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Marx To Paul and Laura Lafargue in London

Marx-Engels Correspondence 1870

My dear children, 

You must excuse the long delay of my answer. You know I cannot stand the heat. It weighs down my energy. On the other hand, I was overwhelmed with business, the German 'friends' firing at me a mitrailleuse26 of letters which, under present circumstances, I could not decline answering at once. 

You want of course to hear something about the war. So much is sure that L. Bonaparte has already missed his first opportunity. You understand that his first plan was to take the Prussians unawares and get the better of them by surprise. It is, in point of fact, much easier to get the French army—a mere soldiers' army till now—ready than the Prussian one which consists largely of the civilian element forming the Landwehr.11 Hence, if Bonaparte, as he at first intended, had made a dash even with half-collected forces, he might have succeeded to surprise the fortress of Mayence, to push simultaneously forward in the direction of Würzburg, thus to separate Northern from Southern Germany, and so throw consternation amidst the camp of his adversaries. However, he has allowed this opportunity to slip. He saw unmistakable signs of the national character of the war in Germany and was stunned by the unanimous, quick, immediate adhesion of Southern Germany to Prussia. His habitude of hesitation, so much adapted to his old trade of conspirator planning coup d'état and plebiscites, got the upper hand, but this method will not do for war, which demands quick and unwavering resolution. He let his first plan slip and resolved to collect his full forces. Thus, he lost his advantage of a first start, of surprise, while the Prussians had gained all the time necessary for mobilizing their forces. Hence you may say that Bonaparte has already lost his first campaign.27

Whatever may now be the first incidents of the war, it will become extremely serious. Even a first great French victory would decide nothing, because the French army will now find on its way three great fortresses, Mayence, Coblenz, and Cologne, ready for a protracted defense. In the long run, Prussia has greater military forces at her disposal than Bonaparte. It may even be that on one side or the other she will be able to cross the French frontier and make 'le sol sacré de la patrie'*—according to the chauvinists of the Corps Législatif this sol sacré is situated only on the French side of the Rhine—the theatre of war!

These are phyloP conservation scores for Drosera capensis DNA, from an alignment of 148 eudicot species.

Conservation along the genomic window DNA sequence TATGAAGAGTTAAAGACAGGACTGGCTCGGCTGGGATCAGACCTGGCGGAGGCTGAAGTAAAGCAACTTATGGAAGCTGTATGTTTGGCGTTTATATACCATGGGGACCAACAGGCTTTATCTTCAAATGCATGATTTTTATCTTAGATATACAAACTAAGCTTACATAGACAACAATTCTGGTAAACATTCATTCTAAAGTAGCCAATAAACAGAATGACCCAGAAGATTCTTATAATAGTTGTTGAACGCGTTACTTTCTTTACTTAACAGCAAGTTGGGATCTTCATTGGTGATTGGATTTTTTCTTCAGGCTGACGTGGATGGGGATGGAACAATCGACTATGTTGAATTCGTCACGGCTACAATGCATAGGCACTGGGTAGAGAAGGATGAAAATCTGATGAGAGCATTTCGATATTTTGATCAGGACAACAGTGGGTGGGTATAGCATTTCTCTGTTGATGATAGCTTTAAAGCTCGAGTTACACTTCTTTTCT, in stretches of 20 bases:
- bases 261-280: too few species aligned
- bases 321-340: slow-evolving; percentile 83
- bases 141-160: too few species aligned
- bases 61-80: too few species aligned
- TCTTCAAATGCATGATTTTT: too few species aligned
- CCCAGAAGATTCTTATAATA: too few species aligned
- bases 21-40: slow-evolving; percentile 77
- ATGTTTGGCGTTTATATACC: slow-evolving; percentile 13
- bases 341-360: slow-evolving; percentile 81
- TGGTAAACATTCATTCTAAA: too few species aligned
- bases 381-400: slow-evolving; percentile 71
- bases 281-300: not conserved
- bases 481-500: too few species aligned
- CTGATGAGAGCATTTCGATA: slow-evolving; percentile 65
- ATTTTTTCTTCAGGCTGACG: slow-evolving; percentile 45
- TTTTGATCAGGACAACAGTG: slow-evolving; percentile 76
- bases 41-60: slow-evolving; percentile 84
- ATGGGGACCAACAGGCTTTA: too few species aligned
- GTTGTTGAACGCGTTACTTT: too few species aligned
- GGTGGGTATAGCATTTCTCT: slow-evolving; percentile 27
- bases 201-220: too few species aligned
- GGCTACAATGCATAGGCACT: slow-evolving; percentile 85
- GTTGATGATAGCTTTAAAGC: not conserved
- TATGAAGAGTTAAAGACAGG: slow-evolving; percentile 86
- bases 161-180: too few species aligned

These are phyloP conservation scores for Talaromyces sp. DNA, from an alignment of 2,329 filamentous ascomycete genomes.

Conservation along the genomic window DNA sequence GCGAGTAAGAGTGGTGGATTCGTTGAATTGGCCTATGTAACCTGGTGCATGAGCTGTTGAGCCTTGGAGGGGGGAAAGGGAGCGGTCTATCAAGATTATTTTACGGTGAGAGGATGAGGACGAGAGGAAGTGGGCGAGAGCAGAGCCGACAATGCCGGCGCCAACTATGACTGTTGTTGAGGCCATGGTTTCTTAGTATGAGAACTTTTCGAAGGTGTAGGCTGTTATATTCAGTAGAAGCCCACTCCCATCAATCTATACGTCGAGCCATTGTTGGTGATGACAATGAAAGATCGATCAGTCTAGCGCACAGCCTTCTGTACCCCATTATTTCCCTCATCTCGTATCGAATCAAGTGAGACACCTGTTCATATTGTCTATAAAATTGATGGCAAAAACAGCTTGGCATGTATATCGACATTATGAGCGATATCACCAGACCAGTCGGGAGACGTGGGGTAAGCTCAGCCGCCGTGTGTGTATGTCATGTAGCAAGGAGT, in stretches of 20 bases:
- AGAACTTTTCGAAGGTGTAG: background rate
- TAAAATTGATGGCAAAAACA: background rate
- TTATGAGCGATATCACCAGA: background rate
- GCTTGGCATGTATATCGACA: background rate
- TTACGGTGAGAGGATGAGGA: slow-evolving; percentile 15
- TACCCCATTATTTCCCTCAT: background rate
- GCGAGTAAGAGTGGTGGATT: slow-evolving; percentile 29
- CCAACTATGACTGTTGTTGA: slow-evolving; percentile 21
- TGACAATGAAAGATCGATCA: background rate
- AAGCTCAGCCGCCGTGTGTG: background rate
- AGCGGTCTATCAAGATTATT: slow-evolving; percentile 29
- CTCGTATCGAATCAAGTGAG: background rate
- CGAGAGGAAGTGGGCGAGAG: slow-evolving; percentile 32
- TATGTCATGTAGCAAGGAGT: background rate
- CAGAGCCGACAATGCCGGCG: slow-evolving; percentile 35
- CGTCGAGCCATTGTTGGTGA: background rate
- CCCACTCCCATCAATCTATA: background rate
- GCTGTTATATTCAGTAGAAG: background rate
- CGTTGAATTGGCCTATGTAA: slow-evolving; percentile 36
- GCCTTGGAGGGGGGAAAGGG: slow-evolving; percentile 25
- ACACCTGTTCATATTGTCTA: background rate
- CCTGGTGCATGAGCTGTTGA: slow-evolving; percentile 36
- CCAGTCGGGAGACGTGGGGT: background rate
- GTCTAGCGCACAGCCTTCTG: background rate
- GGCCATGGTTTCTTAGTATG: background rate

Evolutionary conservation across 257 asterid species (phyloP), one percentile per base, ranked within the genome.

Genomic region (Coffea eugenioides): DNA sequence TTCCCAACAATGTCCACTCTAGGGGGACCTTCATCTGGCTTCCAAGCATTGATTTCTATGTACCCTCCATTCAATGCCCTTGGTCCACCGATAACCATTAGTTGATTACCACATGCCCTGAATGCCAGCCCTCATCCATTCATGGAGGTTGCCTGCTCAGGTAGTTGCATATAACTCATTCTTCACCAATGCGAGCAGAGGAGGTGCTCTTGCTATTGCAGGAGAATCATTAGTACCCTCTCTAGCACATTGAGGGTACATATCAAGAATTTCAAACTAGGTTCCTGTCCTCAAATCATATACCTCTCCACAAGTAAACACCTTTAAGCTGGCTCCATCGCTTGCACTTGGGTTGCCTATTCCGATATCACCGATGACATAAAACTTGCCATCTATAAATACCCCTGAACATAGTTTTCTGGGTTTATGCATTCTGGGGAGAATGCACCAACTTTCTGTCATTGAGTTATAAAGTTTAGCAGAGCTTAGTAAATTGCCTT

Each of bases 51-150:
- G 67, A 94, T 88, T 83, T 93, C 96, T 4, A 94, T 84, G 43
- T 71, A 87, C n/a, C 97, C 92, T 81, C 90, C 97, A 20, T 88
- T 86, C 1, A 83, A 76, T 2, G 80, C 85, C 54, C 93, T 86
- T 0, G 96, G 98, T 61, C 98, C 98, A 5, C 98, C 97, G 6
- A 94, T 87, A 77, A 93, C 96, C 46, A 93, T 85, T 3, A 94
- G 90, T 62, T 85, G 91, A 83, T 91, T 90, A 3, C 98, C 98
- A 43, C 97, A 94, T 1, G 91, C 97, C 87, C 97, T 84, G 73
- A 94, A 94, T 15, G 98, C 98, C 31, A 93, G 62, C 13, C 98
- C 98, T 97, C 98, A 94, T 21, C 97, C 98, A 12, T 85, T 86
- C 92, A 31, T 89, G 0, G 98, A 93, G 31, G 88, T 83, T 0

Both nations remind me of the anecdote of the two Russian noblemen accompanied by two Jews, their serfs. Nobleman A strikes the Jew of Nobleman B, and B answers: 'Schlägst Du meinen Jud, schlag ich deinen Jud.'b So both nations seem reconciled to their despots by being allowed, each of them, to strike at the despot of the other nation. 

In Germany the war is considered as a national war, because it is a war of defence. The middle class (not to speak of the Krautjunker-tumc) overdoes itself on manifestations of loyalty. One believes himself taken back to the times of 1812 sqq 'für Gott, König und Vaterland'd with the old donkey Arndt's: 'Was ist des Teutschen Vaterland'e! 

The singing of the Marseillaise at the bidding of the man of December is of course a parody, like the whole history of the Second Empire. Still, it shows that he feels that 'Partant pour la Syrie'is would not do for the occasion. On the other hand, that old, damned ass, Wilhelm 'Annexander', sings 'Jesus meine Zuver­sicht'19; flanked on the one side by 'larron'h Bismarck and on the other, by the 'policier' Stieber!